Outer Island is part of the Apostle Islands archipelago in Lake Superior, and is called Outer Island for a reason. It's the farthest out from mainland Wisconsin and can be the hardest to get to. Nonetheless, once the timber on the mainland had been cut over, the lumber industry managed to get to the island multiple times, with the final major logging activity taking place in the 1950s, which is when most of these photos were taken.
The photos show the logging activities done by Ed Bush, a contractor from Ladysmith, Wisconsin, and his crew. They harvested hardwoods like birch for use by the Lullabye Furniture Company of Stevens Point, Wisconsin. Lullabye specialized in manufacturing cribs and other furniture for infants and children, hence the name. The remains of the camp are known today as Lullabye Logging. When the logging operation ended, a lot of equipment was simply abandoned in place -- it wasn't viewed as being worth hauling back to the mainland.
Equipment was hauled to the island with a World War II surplus landing craft, The Outer Island (originally LCT(5)-103), owned by the Lullabye Furniture Company. Logs left the island via that same landing craft. Because getting to the island by boat wasn't always possible, particularly in the winter when Chequamegon Bay froze over, Lullabye decided to construct an airport.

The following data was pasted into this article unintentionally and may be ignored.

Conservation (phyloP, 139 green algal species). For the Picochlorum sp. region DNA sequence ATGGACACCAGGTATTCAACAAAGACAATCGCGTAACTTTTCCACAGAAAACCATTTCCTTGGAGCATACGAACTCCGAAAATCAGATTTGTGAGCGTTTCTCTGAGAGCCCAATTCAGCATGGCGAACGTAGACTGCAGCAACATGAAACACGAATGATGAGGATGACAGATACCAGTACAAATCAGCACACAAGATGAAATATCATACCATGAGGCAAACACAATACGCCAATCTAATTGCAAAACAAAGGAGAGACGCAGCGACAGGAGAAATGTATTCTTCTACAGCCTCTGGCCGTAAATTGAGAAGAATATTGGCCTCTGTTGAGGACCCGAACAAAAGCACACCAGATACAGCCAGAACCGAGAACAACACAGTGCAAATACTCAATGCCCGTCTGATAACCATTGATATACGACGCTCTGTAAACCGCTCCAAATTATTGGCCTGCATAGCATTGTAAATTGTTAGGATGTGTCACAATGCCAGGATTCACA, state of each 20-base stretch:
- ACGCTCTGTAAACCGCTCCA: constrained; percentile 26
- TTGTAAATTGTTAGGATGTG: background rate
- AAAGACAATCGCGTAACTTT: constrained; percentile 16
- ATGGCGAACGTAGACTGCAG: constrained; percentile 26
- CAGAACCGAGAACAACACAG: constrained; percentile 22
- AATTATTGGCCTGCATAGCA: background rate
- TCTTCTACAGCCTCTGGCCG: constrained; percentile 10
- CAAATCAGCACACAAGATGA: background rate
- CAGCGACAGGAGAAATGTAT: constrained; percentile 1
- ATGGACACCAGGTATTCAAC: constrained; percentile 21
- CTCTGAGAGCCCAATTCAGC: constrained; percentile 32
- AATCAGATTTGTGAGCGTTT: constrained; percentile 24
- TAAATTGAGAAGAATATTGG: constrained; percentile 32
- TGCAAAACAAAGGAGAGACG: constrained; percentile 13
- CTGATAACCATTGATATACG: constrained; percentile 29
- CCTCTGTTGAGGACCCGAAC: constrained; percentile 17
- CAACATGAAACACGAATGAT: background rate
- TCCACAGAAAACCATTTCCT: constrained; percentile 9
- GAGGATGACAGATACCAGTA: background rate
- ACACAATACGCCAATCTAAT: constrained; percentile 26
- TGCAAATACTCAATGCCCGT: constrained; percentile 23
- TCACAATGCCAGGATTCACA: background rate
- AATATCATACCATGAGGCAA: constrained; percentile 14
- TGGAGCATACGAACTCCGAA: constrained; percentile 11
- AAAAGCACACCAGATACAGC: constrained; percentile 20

Above, the hanger on Outer Island in 1956. Below, that same hanger in 2001.
One of my assignments when I worked at Apostle Islands was to assess the condition of the surviving structures associated with Lullabye logging. The camp was easy. There's a clear, well-maintained trail to it from the light station. Assessment was easy, too. "Ruin" is nice short word.
The air strip was a different matter. It's still visible from the air--it takes a long time for an opening that big to revegetate to the point of blending in seamlessly with surrounding forest--but finding it on the ground involved some bushwhacking. But find it we eventually did, and discovered the hanger slowly mouldering into the soil.
We also found an old-fashioned sickle bar riding mower, an artifact that's destined to totally baffle any future hiker who stumbles across it sitting in the middle of an officially designated wilderness area.